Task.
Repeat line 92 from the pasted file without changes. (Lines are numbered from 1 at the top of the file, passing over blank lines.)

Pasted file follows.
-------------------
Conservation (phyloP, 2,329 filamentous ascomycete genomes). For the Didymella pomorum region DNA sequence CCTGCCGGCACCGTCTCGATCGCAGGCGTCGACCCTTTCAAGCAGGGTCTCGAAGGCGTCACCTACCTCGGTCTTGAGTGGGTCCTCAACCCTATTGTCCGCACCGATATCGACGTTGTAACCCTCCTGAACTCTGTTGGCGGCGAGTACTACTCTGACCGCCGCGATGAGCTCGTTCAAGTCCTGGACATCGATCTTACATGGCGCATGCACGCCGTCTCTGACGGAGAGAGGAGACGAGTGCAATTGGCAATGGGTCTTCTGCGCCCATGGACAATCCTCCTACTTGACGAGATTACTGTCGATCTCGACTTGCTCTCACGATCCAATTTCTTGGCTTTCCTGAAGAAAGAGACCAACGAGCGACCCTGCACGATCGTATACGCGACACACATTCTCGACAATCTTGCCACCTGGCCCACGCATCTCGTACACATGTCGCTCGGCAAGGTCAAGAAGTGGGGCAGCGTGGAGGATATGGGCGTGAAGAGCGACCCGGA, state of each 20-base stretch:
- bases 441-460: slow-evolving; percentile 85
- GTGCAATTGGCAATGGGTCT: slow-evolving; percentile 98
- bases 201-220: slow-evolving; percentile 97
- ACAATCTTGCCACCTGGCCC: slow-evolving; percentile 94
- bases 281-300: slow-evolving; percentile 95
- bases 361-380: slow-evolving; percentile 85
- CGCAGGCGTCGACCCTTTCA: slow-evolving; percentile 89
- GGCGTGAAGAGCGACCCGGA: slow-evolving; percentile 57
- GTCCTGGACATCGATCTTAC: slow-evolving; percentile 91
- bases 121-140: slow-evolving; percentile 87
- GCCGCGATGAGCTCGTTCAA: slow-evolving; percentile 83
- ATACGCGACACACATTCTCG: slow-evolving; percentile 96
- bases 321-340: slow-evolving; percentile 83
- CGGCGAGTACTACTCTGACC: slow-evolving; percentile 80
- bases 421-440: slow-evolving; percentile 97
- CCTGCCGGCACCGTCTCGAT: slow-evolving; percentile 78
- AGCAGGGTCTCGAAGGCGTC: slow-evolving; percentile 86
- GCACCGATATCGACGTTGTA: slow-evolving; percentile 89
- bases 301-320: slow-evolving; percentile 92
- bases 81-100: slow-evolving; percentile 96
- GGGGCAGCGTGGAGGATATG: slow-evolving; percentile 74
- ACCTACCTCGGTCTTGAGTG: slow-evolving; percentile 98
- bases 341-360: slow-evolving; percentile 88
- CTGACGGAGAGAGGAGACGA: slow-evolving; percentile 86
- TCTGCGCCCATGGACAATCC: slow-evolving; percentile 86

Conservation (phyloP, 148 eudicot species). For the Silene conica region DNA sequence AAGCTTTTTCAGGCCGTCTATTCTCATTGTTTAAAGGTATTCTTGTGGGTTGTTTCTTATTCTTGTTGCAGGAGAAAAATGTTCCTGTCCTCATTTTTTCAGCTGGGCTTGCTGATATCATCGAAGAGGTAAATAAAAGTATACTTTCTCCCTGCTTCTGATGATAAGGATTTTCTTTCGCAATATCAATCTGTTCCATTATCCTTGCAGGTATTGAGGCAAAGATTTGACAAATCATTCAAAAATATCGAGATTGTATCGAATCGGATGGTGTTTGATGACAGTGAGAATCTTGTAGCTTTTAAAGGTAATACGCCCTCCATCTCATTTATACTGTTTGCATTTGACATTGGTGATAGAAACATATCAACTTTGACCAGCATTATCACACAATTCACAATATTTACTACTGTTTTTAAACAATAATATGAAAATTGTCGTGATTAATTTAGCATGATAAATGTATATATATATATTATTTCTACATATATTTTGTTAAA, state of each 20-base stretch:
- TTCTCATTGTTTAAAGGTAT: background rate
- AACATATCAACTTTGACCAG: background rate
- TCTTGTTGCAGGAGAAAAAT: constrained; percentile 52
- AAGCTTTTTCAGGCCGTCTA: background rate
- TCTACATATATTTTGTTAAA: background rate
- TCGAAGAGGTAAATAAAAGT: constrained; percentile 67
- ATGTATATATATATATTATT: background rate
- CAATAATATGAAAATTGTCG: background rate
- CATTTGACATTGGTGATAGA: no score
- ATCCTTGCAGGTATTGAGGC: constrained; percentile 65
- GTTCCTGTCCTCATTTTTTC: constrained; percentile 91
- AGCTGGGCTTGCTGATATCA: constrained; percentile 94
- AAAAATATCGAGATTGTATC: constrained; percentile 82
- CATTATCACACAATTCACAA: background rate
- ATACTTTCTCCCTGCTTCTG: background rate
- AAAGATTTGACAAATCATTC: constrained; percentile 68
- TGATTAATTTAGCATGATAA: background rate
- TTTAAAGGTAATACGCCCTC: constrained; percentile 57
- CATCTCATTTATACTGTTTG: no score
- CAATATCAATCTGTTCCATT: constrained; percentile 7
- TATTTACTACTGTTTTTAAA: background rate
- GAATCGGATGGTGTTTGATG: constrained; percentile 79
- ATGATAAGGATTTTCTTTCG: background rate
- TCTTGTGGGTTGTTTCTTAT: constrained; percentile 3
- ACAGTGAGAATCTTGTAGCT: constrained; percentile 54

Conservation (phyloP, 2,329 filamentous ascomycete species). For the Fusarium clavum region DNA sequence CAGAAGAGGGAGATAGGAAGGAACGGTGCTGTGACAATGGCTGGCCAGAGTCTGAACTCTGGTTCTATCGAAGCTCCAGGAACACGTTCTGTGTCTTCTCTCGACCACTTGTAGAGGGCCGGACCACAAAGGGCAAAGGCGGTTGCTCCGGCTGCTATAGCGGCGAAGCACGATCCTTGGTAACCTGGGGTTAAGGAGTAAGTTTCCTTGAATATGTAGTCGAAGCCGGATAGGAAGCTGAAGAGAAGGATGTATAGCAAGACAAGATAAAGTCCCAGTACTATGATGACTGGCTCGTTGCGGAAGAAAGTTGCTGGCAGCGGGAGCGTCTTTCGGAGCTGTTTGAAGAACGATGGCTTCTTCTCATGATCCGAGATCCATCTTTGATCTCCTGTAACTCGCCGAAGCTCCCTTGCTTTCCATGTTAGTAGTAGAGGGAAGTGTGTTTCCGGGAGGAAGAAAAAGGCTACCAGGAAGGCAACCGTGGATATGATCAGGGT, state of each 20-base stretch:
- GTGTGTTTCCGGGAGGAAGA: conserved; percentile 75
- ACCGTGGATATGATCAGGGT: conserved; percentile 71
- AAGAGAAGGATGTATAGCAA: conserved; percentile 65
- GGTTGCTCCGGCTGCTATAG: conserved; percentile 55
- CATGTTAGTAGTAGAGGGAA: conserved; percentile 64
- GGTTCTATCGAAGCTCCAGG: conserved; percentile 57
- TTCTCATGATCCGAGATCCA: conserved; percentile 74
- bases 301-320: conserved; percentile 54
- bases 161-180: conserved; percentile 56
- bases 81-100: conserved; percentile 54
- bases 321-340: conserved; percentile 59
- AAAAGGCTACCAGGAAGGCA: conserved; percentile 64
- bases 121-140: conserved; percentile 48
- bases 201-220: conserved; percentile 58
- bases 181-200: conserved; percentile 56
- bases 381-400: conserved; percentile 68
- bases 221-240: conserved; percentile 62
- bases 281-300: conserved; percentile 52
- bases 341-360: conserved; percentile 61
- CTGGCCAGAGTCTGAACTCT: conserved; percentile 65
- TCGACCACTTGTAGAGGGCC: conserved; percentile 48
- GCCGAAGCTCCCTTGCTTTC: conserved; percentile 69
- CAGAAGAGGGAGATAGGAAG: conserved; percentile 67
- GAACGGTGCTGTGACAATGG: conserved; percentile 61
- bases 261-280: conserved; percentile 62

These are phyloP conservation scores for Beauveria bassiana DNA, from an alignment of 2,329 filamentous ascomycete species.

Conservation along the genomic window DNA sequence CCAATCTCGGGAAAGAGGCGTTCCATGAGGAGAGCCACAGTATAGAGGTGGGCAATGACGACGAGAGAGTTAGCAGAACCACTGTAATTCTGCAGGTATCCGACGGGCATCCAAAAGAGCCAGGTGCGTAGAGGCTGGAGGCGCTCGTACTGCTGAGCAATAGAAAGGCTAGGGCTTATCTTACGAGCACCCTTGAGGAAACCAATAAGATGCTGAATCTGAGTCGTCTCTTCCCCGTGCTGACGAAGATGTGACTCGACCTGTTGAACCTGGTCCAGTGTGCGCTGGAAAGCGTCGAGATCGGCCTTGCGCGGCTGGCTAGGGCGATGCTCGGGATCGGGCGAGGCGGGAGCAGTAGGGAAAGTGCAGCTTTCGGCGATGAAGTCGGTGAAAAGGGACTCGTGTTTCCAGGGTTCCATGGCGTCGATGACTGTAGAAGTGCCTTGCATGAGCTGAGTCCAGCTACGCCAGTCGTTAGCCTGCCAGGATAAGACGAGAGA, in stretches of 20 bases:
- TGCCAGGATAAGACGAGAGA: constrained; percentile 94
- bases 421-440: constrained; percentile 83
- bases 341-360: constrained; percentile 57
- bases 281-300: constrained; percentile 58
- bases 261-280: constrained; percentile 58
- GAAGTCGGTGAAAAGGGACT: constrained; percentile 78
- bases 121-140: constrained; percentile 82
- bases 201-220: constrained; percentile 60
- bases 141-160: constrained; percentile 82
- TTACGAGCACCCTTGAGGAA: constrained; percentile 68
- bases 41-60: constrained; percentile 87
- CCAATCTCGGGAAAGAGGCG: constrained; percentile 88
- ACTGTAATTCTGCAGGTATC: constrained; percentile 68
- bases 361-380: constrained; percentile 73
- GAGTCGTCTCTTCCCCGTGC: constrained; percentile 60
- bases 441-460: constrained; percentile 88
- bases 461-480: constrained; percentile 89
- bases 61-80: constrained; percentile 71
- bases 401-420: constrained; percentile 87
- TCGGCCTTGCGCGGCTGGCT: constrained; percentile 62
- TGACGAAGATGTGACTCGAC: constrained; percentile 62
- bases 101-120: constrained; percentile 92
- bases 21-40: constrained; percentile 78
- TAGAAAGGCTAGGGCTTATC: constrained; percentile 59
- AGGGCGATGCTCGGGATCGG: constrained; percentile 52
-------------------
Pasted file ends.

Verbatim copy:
- CCAATCTCGGGAAAGAGGCG: constrained; percentile 88